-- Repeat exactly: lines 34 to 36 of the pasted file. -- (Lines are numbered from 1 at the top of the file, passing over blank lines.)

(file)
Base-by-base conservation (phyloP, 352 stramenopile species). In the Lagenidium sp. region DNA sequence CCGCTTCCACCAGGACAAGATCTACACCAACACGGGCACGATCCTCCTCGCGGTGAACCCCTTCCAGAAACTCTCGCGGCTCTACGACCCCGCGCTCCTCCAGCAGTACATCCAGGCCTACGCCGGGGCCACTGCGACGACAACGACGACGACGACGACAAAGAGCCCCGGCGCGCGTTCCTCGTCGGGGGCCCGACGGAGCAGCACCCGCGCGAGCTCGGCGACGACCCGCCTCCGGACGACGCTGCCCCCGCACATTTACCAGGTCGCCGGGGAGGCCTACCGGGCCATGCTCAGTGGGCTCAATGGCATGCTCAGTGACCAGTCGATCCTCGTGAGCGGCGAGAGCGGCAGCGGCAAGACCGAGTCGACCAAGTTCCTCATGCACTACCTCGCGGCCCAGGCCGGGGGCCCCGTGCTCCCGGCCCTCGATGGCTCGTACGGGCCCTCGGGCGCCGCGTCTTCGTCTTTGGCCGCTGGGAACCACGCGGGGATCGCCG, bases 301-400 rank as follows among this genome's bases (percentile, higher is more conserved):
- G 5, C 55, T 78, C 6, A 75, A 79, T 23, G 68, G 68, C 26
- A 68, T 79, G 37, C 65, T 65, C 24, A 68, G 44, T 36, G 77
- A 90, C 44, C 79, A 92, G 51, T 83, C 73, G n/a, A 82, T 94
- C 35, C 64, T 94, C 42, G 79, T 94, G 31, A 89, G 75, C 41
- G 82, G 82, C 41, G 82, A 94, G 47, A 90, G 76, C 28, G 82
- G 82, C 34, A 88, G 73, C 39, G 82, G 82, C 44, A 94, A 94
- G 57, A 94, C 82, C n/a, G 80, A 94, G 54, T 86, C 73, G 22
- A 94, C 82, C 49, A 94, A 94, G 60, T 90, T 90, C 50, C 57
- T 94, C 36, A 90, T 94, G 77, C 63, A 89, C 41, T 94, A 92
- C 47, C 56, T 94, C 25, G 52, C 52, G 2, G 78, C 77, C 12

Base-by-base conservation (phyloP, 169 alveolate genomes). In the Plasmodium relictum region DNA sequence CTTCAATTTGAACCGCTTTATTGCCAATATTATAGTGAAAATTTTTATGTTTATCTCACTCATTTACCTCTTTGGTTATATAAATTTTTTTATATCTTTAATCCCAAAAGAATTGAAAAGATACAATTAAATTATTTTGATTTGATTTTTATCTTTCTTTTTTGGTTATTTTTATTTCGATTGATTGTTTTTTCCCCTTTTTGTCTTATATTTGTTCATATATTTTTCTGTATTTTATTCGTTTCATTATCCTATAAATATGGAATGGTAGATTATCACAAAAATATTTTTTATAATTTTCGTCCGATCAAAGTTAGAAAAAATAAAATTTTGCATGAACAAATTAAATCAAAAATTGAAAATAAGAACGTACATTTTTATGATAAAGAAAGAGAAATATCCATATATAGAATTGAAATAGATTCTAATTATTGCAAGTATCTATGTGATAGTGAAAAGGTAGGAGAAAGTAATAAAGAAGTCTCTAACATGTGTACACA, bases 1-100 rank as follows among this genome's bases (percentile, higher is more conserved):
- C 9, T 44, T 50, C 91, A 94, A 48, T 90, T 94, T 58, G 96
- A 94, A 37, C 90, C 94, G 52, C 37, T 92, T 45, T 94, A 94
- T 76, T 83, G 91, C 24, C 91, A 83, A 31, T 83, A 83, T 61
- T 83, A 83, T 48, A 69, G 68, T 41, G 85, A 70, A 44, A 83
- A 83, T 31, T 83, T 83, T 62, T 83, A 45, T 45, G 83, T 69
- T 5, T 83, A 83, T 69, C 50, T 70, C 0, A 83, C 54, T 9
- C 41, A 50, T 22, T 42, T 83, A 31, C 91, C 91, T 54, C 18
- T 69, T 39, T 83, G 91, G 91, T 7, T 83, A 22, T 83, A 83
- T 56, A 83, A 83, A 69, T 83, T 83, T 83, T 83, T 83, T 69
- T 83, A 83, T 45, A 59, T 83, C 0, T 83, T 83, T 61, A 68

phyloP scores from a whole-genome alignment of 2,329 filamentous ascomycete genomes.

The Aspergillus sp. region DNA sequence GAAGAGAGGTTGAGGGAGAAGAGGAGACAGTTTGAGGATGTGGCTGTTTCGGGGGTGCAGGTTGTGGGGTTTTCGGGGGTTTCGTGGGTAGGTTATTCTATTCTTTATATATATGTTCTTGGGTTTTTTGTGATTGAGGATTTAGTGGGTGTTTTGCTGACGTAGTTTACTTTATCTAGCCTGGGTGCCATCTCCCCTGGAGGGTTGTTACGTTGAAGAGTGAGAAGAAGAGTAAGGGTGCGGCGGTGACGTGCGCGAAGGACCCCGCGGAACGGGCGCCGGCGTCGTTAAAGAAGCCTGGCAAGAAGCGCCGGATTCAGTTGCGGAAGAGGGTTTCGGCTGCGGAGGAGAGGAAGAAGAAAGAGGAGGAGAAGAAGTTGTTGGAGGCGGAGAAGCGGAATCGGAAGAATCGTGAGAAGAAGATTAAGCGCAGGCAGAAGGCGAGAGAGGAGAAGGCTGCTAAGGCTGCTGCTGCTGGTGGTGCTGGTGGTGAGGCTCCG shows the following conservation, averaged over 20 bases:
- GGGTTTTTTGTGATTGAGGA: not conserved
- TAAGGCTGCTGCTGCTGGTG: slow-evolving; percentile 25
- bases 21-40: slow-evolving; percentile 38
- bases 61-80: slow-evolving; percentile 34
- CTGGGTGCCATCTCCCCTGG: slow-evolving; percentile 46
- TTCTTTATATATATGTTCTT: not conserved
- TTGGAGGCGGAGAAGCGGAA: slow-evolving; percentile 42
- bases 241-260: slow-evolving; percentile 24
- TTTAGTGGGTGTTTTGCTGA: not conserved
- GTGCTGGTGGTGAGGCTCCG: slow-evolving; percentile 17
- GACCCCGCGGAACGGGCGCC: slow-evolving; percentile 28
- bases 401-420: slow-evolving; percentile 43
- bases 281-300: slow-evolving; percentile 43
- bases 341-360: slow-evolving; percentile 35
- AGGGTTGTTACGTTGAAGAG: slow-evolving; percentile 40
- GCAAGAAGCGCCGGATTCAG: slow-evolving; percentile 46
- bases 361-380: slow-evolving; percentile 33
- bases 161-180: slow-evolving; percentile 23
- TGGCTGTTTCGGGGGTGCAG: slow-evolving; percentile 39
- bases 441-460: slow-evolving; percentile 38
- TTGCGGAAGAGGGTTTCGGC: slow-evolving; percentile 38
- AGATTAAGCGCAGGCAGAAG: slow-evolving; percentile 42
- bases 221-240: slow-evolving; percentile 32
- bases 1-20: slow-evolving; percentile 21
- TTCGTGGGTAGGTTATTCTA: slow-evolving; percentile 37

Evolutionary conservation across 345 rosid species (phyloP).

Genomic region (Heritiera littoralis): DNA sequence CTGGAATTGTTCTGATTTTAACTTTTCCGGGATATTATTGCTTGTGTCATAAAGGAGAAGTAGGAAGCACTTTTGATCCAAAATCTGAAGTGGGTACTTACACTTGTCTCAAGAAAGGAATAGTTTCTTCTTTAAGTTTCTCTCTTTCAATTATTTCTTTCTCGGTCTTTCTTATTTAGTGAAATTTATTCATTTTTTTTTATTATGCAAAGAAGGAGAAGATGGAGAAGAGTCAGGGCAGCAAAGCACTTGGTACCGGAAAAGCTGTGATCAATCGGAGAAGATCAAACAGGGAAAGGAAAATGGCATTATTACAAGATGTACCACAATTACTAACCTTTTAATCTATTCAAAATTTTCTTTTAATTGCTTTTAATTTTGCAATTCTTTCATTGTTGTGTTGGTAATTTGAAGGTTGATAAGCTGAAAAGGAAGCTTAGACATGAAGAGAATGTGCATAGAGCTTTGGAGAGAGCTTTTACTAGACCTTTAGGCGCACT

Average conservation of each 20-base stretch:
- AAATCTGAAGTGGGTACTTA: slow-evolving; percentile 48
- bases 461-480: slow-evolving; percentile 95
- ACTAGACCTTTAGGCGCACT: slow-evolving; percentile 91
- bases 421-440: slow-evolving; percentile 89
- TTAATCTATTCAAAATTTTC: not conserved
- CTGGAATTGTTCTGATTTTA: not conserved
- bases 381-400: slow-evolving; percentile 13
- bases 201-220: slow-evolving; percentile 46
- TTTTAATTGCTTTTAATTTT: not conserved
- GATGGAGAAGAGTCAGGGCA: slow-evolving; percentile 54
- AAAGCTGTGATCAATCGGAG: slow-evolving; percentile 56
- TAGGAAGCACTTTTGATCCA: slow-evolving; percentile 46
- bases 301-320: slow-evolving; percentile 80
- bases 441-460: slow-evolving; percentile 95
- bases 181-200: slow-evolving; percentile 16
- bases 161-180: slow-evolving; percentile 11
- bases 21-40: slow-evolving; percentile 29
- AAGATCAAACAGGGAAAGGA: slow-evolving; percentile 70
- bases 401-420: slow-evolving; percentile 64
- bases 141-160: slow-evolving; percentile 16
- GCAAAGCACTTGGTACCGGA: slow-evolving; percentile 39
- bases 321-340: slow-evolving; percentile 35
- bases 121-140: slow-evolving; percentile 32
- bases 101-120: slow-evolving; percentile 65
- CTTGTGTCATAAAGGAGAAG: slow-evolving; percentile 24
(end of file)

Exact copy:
- GTGCTGGTGGTGAGGCTCCG: slow-evolving; percentile 17
- GACCCCGCGGAACGGGCGCC: slow-evolving; percentile 28
- bases 401-420: slow-evolving; percentile 43